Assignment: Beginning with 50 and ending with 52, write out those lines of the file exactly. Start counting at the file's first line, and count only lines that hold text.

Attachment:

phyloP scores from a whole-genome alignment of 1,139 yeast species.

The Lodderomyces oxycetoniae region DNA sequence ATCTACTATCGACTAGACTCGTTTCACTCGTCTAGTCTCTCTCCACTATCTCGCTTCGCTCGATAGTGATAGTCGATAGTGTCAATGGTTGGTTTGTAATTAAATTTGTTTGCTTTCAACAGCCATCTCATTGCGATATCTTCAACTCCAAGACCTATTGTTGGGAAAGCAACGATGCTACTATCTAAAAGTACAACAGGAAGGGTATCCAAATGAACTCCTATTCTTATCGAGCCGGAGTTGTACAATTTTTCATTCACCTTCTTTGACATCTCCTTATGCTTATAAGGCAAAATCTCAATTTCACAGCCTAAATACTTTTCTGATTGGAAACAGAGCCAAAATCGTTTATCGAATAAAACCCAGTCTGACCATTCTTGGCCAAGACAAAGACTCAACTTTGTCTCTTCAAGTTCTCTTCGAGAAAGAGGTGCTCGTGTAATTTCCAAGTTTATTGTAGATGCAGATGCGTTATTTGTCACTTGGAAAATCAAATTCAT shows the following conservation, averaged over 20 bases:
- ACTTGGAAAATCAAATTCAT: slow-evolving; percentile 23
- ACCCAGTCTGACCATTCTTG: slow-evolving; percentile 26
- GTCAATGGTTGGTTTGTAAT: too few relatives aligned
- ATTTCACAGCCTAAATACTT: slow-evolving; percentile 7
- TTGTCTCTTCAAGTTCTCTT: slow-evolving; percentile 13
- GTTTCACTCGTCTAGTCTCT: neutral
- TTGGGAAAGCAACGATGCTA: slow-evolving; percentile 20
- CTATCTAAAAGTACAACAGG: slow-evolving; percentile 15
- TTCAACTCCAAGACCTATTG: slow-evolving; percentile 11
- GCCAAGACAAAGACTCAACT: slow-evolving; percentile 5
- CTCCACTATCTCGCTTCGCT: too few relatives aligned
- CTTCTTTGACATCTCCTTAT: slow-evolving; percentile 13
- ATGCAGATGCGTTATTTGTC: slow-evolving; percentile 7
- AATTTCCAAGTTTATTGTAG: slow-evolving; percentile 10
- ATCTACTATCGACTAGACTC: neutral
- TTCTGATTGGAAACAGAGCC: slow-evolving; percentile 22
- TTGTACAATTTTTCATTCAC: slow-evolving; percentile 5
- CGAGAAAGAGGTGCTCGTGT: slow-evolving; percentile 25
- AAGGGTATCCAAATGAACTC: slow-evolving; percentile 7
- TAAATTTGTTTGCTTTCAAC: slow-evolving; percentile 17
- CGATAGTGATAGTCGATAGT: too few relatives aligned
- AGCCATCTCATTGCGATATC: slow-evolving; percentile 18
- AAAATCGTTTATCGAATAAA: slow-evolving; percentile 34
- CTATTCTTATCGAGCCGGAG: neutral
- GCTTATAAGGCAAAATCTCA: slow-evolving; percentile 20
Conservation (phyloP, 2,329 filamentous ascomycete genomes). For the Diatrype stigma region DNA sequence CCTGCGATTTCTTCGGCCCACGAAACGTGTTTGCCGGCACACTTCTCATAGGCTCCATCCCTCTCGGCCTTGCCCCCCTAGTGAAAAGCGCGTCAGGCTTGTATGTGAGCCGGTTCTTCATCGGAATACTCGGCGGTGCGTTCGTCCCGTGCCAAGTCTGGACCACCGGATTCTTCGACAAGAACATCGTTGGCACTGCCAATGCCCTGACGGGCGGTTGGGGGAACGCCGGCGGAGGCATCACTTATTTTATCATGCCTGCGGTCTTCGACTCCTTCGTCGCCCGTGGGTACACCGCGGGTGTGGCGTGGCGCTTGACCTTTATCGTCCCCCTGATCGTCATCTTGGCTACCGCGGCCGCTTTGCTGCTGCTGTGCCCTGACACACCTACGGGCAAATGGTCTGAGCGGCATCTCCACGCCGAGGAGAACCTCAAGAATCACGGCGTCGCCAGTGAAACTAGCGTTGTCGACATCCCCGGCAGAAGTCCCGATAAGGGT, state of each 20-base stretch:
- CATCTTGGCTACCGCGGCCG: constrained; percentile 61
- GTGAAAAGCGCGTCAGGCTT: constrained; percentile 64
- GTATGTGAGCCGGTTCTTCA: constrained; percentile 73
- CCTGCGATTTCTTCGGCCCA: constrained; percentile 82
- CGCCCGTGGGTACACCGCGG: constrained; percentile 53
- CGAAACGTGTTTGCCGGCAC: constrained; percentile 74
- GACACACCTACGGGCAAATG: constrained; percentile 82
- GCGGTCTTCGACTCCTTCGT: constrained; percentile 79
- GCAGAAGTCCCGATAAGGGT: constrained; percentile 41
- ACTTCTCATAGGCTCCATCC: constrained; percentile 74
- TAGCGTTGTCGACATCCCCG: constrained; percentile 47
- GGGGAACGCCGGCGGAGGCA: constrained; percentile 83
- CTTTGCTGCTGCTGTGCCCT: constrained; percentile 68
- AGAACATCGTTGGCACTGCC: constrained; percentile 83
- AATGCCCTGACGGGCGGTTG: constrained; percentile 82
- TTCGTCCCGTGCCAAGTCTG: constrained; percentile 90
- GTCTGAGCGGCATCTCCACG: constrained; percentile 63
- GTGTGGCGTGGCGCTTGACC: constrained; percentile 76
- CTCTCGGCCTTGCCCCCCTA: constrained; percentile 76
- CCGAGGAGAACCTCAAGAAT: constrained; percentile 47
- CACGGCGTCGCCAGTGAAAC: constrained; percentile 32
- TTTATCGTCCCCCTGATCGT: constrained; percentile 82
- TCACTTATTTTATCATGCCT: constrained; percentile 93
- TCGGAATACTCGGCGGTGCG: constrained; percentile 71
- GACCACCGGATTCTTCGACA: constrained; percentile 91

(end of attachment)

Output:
- TTTATCGTCCCCCTGATCGT: constrained; percentile 82
- TCACTTATTTTATCATGCCT: constrained; percentile 93
- TCGGAATACTCGGCGGTGCG: constrained; percentile 71